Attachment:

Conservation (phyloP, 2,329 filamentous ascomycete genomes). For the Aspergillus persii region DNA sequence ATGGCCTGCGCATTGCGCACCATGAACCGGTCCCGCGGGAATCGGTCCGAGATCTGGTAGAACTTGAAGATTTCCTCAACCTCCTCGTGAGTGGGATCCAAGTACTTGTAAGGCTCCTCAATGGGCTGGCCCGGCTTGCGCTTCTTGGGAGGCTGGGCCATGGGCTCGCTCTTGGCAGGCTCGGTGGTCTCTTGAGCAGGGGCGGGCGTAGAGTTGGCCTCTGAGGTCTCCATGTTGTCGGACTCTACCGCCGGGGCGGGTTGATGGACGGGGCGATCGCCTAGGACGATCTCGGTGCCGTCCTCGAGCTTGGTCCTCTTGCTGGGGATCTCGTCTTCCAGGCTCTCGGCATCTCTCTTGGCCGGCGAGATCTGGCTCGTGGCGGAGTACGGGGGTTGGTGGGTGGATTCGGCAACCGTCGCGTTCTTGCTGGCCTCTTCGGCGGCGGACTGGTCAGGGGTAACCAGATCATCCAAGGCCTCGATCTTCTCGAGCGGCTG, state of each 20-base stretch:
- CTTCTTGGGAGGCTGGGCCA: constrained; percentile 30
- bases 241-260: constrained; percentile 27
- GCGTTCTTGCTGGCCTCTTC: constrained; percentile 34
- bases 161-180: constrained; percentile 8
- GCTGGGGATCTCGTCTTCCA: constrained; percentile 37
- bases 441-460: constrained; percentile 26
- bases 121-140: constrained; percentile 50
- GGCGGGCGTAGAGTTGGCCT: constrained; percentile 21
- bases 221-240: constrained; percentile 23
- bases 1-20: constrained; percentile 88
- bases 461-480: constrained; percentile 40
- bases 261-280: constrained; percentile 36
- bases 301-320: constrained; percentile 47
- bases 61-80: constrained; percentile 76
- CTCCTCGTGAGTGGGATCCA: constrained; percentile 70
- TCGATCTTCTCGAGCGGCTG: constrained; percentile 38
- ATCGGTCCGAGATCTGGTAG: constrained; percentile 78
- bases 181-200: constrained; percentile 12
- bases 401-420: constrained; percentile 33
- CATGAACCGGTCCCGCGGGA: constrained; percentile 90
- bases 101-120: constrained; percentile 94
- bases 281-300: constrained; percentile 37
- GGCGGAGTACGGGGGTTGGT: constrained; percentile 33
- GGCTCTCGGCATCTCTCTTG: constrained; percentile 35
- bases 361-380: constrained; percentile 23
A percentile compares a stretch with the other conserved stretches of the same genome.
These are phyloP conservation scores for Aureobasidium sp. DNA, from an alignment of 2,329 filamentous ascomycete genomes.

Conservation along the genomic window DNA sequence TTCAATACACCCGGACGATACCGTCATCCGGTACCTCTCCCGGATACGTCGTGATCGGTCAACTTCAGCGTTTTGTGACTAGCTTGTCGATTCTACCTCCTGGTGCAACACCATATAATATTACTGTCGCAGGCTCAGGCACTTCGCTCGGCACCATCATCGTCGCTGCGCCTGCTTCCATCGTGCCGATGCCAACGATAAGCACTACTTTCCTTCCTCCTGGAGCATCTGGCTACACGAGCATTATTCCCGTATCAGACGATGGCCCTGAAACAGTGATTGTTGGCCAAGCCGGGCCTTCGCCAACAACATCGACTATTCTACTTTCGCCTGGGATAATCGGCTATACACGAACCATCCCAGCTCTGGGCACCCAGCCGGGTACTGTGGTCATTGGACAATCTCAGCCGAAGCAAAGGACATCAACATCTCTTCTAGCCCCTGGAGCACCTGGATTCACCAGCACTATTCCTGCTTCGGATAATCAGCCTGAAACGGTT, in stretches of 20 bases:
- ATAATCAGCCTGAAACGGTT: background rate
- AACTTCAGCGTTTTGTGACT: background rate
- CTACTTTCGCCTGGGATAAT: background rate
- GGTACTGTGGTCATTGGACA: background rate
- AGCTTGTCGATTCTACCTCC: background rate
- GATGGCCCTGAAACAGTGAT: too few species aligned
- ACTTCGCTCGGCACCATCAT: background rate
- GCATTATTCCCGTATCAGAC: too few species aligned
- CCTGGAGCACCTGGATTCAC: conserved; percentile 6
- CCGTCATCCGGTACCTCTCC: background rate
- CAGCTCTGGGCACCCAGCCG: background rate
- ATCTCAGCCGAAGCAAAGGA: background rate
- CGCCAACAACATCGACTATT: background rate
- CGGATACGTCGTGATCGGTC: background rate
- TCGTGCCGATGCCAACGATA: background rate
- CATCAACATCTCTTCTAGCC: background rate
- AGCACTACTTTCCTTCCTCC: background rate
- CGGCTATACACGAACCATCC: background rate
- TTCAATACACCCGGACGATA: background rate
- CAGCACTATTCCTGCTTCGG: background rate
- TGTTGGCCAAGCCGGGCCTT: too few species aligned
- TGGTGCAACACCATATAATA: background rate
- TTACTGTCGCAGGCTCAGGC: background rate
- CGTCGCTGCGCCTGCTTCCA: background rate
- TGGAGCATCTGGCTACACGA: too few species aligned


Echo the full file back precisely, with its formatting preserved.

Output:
Conservation (phyloP, 2,329 filamentous ascomycete genomes). For the Aspergillus persii region DNA sequence ATGGCCTGCGCATTGCGCACCATGAACCGGTCCCGCGGGAATCGGTCCGAGATCTGGTAGAACTTGAAGATTTCCTCAACCTCCTCGTGAGTGGGATCCAAGTACTTGTAAGGCTCCTCAATGGGCTGGCCCGGCTTGCGCTTCTTGGGAGGCTGGGCCATGGGCTCGCTCTTGGCAGGCTCGGTGGTCTCTTGAGCAGGGGCGGGCGTAGAGTTGGCCTCTGAGGTCTCCATGTTGTCGGACTCTACCGCCGGGGCGGGTTGATGGACGGGGCGATCGCCTAGGACGATCTCGGTGCCGTCCTCGAGCTTGGTCCTCTTGCTGGGGATCTCGTCTTCCAGGCTCTCGGCATCTCTCTTGGCCGGCGAGATCTGGCTCGTGGCGGAGTACGGGGGTTGGTGGGTGGATTCGGCAACCGTCGCGTTCTTGCTGGCCTCTTCGGCGGCGGACTGGTCAGGGGTAACCAGATCATCCAAGGCCTCGATCTTCTCGAGCGGCTG, state of each 20-base stretch:
- CTTCTTGGGAGGCTGGGCCA: constrained; percentile 30
- bases 241-260: constrained; percentile 27
- GCGTTCTTGCTGGCCTCTTC: constrained; percentile 34
- bases 161-180: constrained; percentile 8
- GCTGGGGATCTCGTCTTCCA: constrained; percentile 37
- bases 441-460: constrained; percentile 26
- bases 121-140: constrained; percentile 50
- GGCGGGCGTAGAGTTGGCCT: constrained; percentile 21
- bases 221-240: constrained; percentile 23
- bases 1-20: constrained; percentile 88
- bases 461-480: constrained; percentile 40
- bases 261-280: constrained; percentile 36
- bases 301-320: constrained; percentile 47
- bases 61-80: constrained; percentile 76
- CTCCTCGTGAGTGGGATCCA: constrained; percentile 70
- TCGATCTTCTCGAGCGGCTG: constrained; percentile 38
- ATCGGTCCGAGATCTGGTAG: constrained; percentile 78
- bases 181-200: constrained; percentile 12
- bases 401-420: constrained; percentile 33
- CATGAACCGGTCCCGCGGGA: constrained; percentile 90
- bases 101-120: constrained; percentile 94
- bases 281-300: constrained; percentile 37
- GGCGGAGTACGGGGGTTGGT: constrained; percentile 33
- GGCTCTCGGCATCTCTCTTG: constrained; percentile 35
- bases 361-380: constrained; percentile 23
A percentile compares a stretch with the other conserved stretches of the same genome.
These are phyloP conservation scores for Aureobasidium sp. DNA, from an alignment of 2,329 filamentous ascomycete genomes.

Conservation along the genomic window DNA sequence TTCAATACACCCGGACGATACCGTCATCCGGTACCTCTCCCGGATACGTCGTGATCGGTCAACTTCAGCGTTTTGTGACTAGCTTGTCGATTCTACCTCCTGGTGCAACACCATATAATATTACTGTCGCAGGCTCAGGCACTTCGCTCGGCACCATCATCGTCGCTGCGCCTGCTTCCATCGTGCCGATGCCAACGATAAGCACTACTTTCCTTCCTCCTGGAGCATCTGGCTACACGAGCATTATTCCCGTATCAGACGATGGCCCTGAAACAGTGATTGTTGGCCAAGCCGGGCCTTCGCCAACAACATCGACTATTCTACTTTCGCCTGGGATAATCGGCTATACACGAACCATCCCAGCTCTGGGCACCCAGCCGGGTACTGTGGTCATTGGACAATCTCAGCCGAAGCAAAGGACATCAACATCTCTTCTAGCCCCTGGAGCACCTGGATTCACCAGCACTATTCCTGCTTCGGATAATCAGCCTGAAACGGTT, in stretches of 20 bases:
- ATAATCAGCCTGAAACGGTT: background rate
- AACTTCAGCGTTTTGTGACT: background rate
- CTACTTTCGCCTGGGATAAT: background rate
- GGTACTGTGGTCATTGGACA: background rate
- AGCTTGTCGATTCTACCTCC: background rate
- GATGGCCCTGAAACAGTGAT: too few species aligned
- ACTTCGCTCGGCACCATCAT: background rate
- GCATTATTCCCGTATCAGAC: too few species aligned
- CCTGGAGCACCTGGATTCAC: conserved; percentile 6
- CCGTCATCCGGTACCTCTCC: background rate
- CAGCTCTGGGCACCCAGCCG: background rate
- ATCTCAGCCGAAGCAAAGGA: background rate
- CGCCAACAACATCGACTATT: background rate
- CGGATACGTCGTGATCGGTC: background rate
- TCGTGCCGATGCCAACGATA: background rate
- CATCAACATCTCTTCTAGCC: background rate
- AGCACTACTTTCCTTCCTCC: background rate
- CGGCTATACACGAACCATCC: background rate
- TTCAATACACCCGGACGATA: background rate
- CAGCACTATTCCTGCTTCGG: background rate
- TGTTGGCCAAGCCGGGCCTT: too few species aligned
- TGGTGCAACACCATATAATA: background rate
- TTACTGTCGCAGGCTCAGGC: background rate
- CGTCGCTGCGCCTGCTTCCA: background rate
- TGGAGCATCTGGCTACACGA: too few species aligned